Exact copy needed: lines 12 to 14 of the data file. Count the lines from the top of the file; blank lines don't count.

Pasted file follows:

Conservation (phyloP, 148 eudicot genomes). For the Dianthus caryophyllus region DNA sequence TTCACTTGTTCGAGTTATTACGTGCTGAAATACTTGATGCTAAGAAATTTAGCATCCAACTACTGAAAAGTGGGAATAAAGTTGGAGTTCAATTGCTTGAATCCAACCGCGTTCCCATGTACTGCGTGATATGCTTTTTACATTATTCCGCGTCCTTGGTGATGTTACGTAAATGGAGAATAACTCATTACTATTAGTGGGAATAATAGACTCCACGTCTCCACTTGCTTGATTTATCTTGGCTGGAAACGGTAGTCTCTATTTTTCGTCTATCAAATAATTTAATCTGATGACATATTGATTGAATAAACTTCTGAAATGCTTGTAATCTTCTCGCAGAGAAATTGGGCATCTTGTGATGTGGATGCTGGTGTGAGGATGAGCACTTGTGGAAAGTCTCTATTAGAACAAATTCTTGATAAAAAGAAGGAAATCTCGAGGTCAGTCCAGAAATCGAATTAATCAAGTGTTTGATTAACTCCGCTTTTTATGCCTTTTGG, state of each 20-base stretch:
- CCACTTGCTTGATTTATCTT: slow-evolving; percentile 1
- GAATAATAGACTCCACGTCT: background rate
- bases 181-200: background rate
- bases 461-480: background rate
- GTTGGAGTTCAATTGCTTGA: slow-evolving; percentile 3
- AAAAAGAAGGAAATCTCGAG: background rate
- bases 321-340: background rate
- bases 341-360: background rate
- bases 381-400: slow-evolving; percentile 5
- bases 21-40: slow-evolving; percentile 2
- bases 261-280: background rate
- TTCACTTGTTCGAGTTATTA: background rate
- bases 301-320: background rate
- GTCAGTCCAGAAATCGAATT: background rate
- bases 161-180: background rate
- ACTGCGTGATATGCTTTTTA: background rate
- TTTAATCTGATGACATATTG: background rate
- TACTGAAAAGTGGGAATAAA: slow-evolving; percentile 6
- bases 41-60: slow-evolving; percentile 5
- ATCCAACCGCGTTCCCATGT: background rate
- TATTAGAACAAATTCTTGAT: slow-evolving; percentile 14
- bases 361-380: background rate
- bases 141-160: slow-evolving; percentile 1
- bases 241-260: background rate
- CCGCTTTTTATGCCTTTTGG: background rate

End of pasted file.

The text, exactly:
- bases 261-280: background rate
- TTCACTTGTTCGAGTTATTA: background rate
- bases 301-320: background rate